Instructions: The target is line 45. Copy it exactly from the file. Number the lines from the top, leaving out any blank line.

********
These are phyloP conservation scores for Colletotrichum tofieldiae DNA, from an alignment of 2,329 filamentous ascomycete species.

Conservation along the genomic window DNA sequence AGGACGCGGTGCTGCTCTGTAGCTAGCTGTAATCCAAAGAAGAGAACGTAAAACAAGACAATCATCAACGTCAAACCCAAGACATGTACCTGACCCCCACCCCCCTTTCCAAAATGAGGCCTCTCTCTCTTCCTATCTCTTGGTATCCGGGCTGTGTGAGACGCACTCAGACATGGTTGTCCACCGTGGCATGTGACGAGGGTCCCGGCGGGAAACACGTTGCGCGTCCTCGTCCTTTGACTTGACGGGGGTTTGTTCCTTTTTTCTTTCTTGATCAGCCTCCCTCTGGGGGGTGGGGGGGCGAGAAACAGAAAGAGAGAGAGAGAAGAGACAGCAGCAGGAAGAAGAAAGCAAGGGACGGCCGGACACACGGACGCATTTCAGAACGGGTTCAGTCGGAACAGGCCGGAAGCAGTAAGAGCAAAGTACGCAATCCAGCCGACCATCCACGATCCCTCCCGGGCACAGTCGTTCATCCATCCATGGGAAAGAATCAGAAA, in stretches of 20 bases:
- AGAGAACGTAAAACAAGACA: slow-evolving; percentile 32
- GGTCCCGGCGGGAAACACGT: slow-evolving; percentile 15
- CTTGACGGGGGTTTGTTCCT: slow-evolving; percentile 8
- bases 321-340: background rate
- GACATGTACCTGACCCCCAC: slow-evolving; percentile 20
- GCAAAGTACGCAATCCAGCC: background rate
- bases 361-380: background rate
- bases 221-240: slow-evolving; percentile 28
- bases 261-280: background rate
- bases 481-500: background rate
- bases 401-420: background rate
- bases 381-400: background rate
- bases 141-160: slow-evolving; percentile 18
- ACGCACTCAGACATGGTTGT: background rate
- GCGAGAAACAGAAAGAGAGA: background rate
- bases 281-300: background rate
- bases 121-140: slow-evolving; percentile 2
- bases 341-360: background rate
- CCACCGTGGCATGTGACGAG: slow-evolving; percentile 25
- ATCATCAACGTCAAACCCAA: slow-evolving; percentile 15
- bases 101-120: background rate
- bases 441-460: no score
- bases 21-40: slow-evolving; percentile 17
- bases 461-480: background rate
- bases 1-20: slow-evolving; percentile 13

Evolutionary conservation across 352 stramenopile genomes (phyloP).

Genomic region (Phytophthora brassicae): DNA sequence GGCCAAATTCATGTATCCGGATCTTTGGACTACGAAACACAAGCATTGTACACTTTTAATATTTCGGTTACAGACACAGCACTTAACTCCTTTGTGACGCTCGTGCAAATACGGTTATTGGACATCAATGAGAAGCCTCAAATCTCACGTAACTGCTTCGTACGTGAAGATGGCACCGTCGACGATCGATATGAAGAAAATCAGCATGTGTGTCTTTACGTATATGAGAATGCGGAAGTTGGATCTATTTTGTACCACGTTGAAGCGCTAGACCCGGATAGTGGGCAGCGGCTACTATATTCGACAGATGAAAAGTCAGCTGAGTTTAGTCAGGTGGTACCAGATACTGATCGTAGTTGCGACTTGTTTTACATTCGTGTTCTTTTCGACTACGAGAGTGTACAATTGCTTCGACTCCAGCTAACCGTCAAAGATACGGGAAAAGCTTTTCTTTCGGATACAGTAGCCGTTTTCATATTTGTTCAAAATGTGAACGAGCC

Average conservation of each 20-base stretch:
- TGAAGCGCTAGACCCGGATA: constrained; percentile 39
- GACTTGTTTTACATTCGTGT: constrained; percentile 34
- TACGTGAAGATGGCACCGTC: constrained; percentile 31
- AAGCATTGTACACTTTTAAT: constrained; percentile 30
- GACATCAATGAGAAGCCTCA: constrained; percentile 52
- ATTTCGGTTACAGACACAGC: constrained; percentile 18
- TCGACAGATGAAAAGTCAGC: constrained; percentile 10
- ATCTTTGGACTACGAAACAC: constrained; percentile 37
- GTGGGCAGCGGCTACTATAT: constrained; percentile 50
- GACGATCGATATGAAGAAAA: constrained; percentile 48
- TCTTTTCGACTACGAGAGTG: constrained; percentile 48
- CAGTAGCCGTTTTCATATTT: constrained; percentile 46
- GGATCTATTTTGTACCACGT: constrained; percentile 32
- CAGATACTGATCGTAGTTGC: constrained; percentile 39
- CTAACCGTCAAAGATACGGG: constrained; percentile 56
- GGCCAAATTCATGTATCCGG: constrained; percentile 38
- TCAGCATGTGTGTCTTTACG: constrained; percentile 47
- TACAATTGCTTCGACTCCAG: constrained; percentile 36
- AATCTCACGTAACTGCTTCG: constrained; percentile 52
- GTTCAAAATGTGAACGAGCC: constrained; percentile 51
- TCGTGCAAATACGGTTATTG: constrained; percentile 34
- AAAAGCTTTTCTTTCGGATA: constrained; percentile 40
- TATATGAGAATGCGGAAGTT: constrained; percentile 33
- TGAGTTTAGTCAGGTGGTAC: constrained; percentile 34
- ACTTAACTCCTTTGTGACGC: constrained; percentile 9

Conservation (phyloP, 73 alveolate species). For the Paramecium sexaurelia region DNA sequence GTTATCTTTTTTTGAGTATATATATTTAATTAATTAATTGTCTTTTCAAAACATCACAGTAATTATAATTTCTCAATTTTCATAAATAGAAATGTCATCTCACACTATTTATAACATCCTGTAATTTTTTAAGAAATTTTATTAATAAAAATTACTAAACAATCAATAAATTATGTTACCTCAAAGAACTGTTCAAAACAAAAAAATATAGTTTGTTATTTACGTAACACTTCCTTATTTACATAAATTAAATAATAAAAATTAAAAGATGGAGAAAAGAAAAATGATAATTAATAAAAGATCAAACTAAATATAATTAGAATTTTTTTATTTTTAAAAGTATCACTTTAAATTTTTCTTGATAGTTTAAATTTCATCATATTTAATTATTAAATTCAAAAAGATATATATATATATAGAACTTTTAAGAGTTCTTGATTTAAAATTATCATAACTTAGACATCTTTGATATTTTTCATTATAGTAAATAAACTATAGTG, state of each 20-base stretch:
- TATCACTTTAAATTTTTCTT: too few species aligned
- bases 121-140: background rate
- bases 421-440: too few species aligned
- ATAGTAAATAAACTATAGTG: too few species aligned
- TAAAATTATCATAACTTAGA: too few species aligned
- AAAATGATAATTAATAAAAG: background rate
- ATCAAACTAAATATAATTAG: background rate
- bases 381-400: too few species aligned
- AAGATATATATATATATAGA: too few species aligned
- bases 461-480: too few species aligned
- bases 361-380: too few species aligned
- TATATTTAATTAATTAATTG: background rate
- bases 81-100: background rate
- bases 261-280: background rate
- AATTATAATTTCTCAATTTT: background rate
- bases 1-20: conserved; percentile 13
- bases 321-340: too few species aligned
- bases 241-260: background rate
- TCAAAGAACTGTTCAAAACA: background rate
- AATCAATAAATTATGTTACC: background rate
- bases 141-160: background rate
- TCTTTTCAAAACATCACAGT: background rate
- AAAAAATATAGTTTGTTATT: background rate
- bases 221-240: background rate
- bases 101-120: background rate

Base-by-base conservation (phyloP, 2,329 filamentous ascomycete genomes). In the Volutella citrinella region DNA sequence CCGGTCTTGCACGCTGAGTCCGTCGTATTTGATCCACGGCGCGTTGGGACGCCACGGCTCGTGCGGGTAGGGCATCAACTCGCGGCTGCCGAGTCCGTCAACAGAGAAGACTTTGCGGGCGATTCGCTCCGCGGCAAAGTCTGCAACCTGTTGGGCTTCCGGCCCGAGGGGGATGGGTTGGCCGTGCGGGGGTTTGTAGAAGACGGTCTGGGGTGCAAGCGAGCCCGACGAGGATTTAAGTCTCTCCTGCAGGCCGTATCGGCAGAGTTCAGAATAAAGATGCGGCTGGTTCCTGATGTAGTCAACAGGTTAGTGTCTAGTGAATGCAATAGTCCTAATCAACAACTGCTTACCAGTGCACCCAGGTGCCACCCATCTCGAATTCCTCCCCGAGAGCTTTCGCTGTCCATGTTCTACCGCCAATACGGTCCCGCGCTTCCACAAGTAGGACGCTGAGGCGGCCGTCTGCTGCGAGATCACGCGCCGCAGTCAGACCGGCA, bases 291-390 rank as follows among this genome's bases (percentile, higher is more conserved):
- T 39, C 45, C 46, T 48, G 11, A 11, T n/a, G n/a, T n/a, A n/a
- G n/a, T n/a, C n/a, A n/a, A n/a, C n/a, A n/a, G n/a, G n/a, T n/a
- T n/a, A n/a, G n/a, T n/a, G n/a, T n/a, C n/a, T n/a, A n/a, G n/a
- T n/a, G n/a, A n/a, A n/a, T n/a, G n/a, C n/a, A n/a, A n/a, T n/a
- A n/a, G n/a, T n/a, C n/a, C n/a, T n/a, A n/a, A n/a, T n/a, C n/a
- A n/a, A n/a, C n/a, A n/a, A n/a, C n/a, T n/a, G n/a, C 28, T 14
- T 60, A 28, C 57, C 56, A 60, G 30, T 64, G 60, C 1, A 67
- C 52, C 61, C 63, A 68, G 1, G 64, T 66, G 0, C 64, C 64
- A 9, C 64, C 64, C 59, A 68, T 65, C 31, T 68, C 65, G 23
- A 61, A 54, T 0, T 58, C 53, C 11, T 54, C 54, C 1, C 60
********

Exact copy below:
- CTAACCGTCAAAGATACGGG: constrained; percentile 56